Holiness, Me and the Church – Part 5

Faith and Deed – James 2:14-26

Based on a sermon from 22nd May 2022

Here’s an age-old question:  Can faith with no works save you?  Works and faith have often been at the centre of debate in the church.  So, what exactly is necessary for salvation?

Some groups have gone the legalistic route, trusting in their good works to save them, believing that by strict adherence to rules they can earn favour with God.  Others have said the mind is most important and physical actions aren’t. Therefore, just believe and you will be okay.

It’s a fundamental issue and one that James covers in detail here.  Remember James is a practical book so it is natural he will emphasise the practical side.  Is faith without works of any use?  Can that faith save him?

James gives an illustration to prove his main point (that faith without works is dead).  The example is this.  A person in need comes to you for help.  With smooth words you bless the person and wish them well, sending them on their way.  Judging only by your words it would appear that you have great love, compassion, and mercy for this person.  However, you do nothing tangible to help this person.  They go away exactly the same as they came, – in need.  Your beautiful words did nothing to satisfy their need.

Here’s a rhetorical question: What use is that?  The obvious answer; it is no use.

The response to the situation above is hypocritical.  It would be better to just truthfully say “I won’t help you.  I don’t want to help you.”  The implication is that words are not as important as actions.  Empty words are useless.

So, James is saying that faith without works is dead (17).  This is the point of his previous illustration, and is a major theme of his epistle; Christianity has to be lived out practically in everyday life.

In chapter one, he showed that trials test true faith.  Perseverance in trials is an indicator that a person’s faith is real and that they are truly saved.  Thus, response to trials is test number one.

Test number two is works.  The point is similar to the one at the end of chapter 1 about hearing and doing.  Knowing a lot of things is pointless unless that knowledge changes how you live.

Simply put, this means that a person with real faith will live a changed life.  A person who is genuinely saved will bear fruit.  Jesus taught the same thing.  In Matthew 7:17 Jesus says; “So every good tree bears good fruit, but the bad tree bears bad fruit.”

We are to evaluate our own spiritual condition by examining our fruit.  Are you zealous for the Lord?  Are the fruit of the Spirit evidenced in your life?  Do you love sharing the gospel?  Do you delight in studying God’s Word and prayer?  Do you sacrifice things in your own life in order to pursue God?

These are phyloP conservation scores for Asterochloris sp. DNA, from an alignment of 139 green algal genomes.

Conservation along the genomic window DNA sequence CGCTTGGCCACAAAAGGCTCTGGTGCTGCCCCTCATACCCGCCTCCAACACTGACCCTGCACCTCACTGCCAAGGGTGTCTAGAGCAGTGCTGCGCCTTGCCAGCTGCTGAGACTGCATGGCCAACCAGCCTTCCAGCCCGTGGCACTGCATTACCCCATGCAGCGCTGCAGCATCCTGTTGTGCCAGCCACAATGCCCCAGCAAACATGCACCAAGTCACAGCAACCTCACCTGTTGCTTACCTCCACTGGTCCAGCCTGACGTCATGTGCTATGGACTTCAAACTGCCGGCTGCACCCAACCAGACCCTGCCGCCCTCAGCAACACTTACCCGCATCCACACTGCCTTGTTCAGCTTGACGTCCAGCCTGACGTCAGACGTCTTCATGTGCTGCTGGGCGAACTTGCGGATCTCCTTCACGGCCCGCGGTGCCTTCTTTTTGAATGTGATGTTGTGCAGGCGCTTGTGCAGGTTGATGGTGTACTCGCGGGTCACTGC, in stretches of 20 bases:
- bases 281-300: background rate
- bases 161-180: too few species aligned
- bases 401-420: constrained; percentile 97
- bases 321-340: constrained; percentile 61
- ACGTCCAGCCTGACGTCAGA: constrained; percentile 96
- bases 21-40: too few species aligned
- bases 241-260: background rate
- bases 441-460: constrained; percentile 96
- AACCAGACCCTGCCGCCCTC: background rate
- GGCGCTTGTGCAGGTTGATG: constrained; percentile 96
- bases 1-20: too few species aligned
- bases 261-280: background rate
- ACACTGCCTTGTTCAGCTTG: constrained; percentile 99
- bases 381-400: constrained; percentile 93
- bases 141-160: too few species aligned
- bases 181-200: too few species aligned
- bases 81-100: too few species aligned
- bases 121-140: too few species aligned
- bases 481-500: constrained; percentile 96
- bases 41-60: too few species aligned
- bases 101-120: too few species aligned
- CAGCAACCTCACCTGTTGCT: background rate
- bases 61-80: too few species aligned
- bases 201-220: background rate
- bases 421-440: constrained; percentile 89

Those things are evidence that you are a good tree.  On the other hand, going to church, being baptised, joining the choir, praying a prayer, owning a Bible, calling yourself a Christian are not very good indicators of salvation.

Warning!  Not all belief is saving faith (19).  There are some kinds of belief that don’t save.  The demons believe God.  Satan and demons have mostly orthodox doctrine.  They know personally the Father, Son, and Spirit.  That is, they believe in His existence and power.  They certainly know God created the world.  We know they believe in the judgement to come (Luke 8:31).  But they hate God with all of their hearts and fight against Him with every breath even though they know He is real and the Judge.

Demons believe God, but they do not submit to Him; neither do they rest in Him.  So, although they believe God, they do not believe in God, that He is worthy of their adoration and praise.  This verse shows us very clearly that head knowledge doesn’t save.  Even acceptance of the fact that God is true doesn’t save.  One must place their faith in Jesus and submit to Him as Lord in order to be saved.  So, agreement to a list of facts about God is not enough, (Acts 16:31).

As we look at these verses it appears that James may be contradicting Paul’s teachings of justification by faith.  How can we reconcile James’ teaching with Paul’s?  Is he contradicting Paul?  It’s not a necessary disagreement, as this passage actually complements the message of Paul very consistently.  The reason for confusion involves a mistaken view of the biblical definition of “faith.”  Saving faith is not merely agreement; it is trust.  James makes it clear that the “faith” which he says cannot save is mere intellectual belief.  True faith saves, but it also results in works.

James readily acknowledges that salvation is a gift from God (see James 1:17-18) and quotes Genesis 15:6, which says that “Abraham believed God, and it was credited to him as righteousness.”  So, it is clear that James does not believe in salvation by works alone and this passage as part of Scripture cannot be teaching that.